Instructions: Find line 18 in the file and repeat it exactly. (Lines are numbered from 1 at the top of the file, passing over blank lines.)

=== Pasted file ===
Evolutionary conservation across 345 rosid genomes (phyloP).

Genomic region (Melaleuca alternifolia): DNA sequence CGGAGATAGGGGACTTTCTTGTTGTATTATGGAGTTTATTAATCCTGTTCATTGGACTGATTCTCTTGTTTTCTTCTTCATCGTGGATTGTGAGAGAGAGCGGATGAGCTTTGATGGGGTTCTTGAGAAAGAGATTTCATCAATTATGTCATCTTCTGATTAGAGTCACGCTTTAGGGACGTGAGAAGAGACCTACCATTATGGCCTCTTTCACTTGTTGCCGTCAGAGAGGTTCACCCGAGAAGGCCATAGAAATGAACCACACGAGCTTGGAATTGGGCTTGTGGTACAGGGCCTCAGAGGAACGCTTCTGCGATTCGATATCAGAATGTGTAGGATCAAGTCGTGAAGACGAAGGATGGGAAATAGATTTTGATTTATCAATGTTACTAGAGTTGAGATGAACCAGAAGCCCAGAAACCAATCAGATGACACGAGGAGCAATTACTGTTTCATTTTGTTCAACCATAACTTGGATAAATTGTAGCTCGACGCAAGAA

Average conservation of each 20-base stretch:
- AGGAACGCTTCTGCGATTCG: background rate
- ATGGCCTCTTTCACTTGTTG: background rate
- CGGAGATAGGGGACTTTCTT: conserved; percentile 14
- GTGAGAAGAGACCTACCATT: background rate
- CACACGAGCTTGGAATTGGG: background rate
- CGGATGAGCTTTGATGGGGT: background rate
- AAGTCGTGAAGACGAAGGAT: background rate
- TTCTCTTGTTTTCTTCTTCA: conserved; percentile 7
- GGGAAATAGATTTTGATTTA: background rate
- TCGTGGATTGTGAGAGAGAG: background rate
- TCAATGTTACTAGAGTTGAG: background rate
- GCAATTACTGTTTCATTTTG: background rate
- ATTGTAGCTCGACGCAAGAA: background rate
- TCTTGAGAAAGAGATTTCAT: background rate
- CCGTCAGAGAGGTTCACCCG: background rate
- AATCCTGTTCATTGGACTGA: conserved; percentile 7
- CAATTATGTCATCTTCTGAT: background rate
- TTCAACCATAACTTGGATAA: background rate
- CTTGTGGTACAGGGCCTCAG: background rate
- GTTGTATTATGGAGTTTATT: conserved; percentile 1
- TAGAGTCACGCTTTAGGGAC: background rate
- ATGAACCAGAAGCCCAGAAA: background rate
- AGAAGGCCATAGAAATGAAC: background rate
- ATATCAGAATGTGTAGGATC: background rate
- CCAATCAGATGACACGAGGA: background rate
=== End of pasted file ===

- CCGTCAGAGAGGTTCACCCG: background rate